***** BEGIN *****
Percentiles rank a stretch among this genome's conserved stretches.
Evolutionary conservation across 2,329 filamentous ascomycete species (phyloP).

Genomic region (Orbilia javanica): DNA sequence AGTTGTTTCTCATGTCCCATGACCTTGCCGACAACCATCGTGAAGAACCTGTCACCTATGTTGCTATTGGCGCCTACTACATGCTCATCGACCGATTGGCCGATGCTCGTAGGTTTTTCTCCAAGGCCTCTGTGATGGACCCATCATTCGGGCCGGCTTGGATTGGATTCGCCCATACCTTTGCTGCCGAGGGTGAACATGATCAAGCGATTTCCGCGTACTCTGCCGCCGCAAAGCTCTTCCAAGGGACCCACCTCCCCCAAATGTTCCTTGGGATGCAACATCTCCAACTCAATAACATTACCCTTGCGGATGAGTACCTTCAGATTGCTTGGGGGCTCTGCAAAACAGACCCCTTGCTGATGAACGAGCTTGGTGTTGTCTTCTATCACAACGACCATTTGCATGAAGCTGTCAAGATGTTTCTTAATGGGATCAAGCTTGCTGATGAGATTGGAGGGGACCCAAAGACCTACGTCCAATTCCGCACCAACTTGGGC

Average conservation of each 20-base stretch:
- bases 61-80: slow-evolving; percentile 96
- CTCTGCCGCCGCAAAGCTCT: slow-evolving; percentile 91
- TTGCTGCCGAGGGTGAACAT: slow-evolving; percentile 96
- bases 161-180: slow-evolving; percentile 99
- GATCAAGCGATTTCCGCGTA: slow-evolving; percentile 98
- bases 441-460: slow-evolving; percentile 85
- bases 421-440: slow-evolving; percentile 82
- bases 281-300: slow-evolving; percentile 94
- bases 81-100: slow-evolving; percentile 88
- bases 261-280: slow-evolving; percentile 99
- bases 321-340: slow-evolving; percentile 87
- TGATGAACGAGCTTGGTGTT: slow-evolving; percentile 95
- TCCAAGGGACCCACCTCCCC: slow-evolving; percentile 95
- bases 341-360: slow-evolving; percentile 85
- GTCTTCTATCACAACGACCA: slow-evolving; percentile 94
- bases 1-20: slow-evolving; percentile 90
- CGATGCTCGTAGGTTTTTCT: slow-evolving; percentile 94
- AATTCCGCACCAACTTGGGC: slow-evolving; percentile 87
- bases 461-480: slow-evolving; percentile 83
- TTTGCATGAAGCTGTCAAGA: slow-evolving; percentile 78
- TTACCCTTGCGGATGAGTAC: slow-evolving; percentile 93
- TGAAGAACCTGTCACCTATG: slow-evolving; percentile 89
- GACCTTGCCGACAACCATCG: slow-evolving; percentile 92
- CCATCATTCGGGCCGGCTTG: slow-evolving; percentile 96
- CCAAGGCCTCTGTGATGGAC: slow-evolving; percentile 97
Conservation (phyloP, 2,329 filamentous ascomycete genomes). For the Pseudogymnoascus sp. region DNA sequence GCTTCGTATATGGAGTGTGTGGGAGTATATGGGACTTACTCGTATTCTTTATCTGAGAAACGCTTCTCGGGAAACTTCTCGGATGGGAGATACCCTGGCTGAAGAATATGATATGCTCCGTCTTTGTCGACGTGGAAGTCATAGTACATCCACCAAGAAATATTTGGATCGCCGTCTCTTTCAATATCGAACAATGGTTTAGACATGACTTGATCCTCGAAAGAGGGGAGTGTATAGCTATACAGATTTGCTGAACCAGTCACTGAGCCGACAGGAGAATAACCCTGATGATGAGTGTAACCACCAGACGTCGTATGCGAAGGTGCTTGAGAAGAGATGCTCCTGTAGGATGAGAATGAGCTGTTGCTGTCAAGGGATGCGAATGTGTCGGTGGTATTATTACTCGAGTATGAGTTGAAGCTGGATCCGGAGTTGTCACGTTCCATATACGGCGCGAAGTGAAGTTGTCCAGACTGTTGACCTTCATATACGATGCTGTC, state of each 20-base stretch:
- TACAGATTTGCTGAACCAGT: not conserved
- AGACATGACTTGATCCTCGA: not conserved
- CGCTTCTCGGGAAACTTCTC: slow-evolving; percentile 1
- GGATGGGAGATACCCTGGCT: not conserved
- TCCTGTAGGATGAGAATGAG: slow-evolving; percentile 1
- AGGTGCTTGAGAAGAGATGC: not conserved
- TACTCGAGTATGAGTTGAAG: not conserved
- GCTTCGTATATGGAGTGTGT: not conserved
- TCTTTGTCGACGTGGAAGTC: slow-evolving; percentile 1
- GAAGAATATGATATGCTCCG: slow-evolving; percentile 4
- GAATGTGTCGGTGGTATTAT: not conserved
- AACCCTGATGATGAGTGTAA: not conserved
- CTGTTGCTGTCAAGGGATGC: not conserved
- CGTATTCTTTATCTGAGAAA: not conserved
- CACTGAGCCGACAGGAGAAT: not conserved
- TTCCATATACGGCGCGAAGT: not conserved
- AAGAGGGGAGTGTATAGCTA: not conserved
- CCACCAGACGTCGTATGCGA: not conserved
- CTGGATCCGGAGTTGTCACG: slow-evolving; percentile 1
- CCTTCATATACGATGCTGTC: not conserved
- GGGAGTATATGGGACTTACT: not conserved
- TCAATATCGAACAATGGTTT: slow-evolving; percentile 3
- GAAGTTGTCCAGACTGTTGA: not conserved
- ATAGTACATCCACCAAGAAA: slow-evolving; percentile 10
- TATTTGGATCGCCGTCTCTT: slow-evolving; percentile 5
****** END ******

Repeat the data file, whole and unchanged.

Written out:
Percentiles rank a stretch among this genome's conserved stretches.
Evolutionary conservation across 2,329 filamentous ascomycete species (phyloP).

Genomic region (Orbilia javanica): DNA sequence AGTTGTTTCTCATGTCCCATGACCTTGCCGACAACCATCGTGAAGAACCTGTCACCTATGTTGCTATTGGCGCCTACTACATGCTCATCGACCGATTGGCCGATGCTCGTAGGTTTTTCTCCAAGGCCTCTGTGATGGACCCATCATTCGGGCCGGCTTGGATTGGATTCGCCCATACCTTTGCTGCCGAGGGTGAACATGATCAAGCGATTTCCGCGTACTCTGCCGCCGCAAAGCTCTTCCAAGGGACCCACCTCCCCCAAATGTTCCTTGGGATGCAACATCTCCAACTCAATAACATTACCCTTGCGGATGAGTACCTTCAGATTGCTTGGGGGCTCTGCAAAACAGACCCCTTGCTGATGAACGAGCTTGGTGTTGTCTTCTATCACAACGACCATTTGCATGAAGCTGTCAAGATGTTTCTTAATGGGATCAAGCTTGCTGATGAGATTGGAGGGGACCCAAAGACCTACGTCCAATTCCGCACCAACTTGGGC

Average conservation of each 20-base stretch:
- bases 61-80: slow-evolving; percentile 96
- CTCTGCCGCCGCAAAGCTCT: slow-evolving; percentile 91
- TTGCTGCCGAGGGTGAACAT: slow-evolving; percentile 96
- bases 161-180: slow-evolving; percentile 99
- GATCAAGCGATTTCCGCGTA: slow-evolving; percentile 98
- bases 441-460: slow-evolving; percentile 85
- bases 421-440: slow-evolving; percentile 82
- bases 281-300: slow-evolving; percentile 94
- bases 81-100: slow-evolving; percentile 88
- bases 261-280: slow-evolving; percentile 99
- bases 321-340: slow-evolving; percentile 87
- TGATGAACGAGCTTGGTGTT: slow-evolving; percentile 95
- TCCAAGGGACCCACCTCCCC: slow-evolving; percentile 95
- bases 341-360: slow-evolving; percentile 85
- GTCTTCTATCACAACGACCA: slow-evolving; percentile 94
- bases 1-20: slow-evolving; percentile 90
- CGATGCTCGTAGGTTTTTCT: slow-evolving; percentile 94
- AATTCCGCACCAACTTGGGC: slow-evolving; percentile 87
- bases 461-480: slow-evolving; percentile 83
- TTTGCATGAAGCTGTCAAGA: slow-evolving; percentile 78
- TTACCCTTGCGGATGAGTAC: slow-evolving; percentile 93
- TGAAGAACCTGTCACCTATG: slow-evolving; percentile 89
- GACCTTGCCGACAACCATCG: slow-evolving; percentile 92
- CCATCATTCGGGCCGGCTTG: slow-evolving; percentile 96
- CCAAGGCCTCTGTGATGGAC: slow-evolving; percentile 97
Conservation (phyloP, 2,329 filamentous ascomycete genomes). For the Pseudogymnoascus sp. region DNA sequence GCTTCGTATATGGAGTGTGTGGGAGTATATGGGACTTACTCGTATTCTTTATCTGAGAAACGCTTCTCGGGAAACTTCTCGGATGGGAGATACCCTGGCTGAAGAATATGATATGCTCCGTCTTTGTCGACGTGGAAGTCATAGTACATCCACCAAGAAATATTTGGATCGCCGTCTCTTTCAATATCGAACAATGGTTTAGACATGACTTGATCCTCGAAAGAGGGGAGTGTATAGCTATACAGATTTGCTGAACCAGTCACTGAGCCGACAGGAGAATAACCCTGATGATGAGTGTAACCACCAGACGTCGTATGCGAAGGTGCTTGAGAAGAGATGCTCCTGTAGGATGAGAATGAGCTGTTGCTGTCAAGGGATGCGAATGTGTCGGTGGTATTATTACTCGAGTATGAGTTGAAGCTGGATCCGGAGTTGTCACGTTCCATATACGGCGCGAAGTGAAGTTGTCCAGACTGTTGACCTTCATATACGATGCTGTC, state of each 20-base stretch:
- TACAGATTTGCTGAACCAGT: not conserved
- AGACATGACTTGATCCTCGA: not conserved
- CGCTTCTCGGGAAACTTCTC: slow-evolving; percentile 1
- GGATGGGAGATACCCTGGCT: not conserved
- TCCTGTAGGATGAGAATGAG: slow-evolving; percentile 1
- AGGTGCTTGAGAAGAGATGC: not conserved
- TACTCGAGTATGAGTTGAAG: not conserved
- GCTTCGTATATGGAGTGTGT: not conserved
- TCTTTGTCGACGTGGAAGTC: slow-evolving; percentile 1
- GAAGAATATGATATGCTCCG: slow-evolving; percentile 4
- GAATGTGTCGGTGGTATTAT: not conserved
- AACCCTGATGATGAGTGTAA: not conserved
- CTGTTGCTGTCAAGGGATGC: not conserved
- CGTATTCTTTATCTGAGAAA: not conserved
- CACTGAGCCGACAGGAGAAT: not conserved
- TTCCATATACGGCGCGAAGT: not conserved
- AAGAGGGGAGTGTATAGCTA: not conserved
- CCACCAGACGTCGTATGCGA: not conserved
- CTGGATCCGGAGTTGTCACG: slow-evolving; percentile 1
- CCTTCATATACGATGCTGTC: not conserved
- GGGAGTATATGGGACTTACT: not conserved
- TCAATATCGAACAATGGTTT: slow-evolving; percentile 3
- GAAGTTGTCCAGACTGTTGA: not conserved
- ATAGTACATCCACCAAGAAA: slow-evolving; percentile 10
- TATTTGGATCGCCGTCTCTT: slow-evolving; percentile 5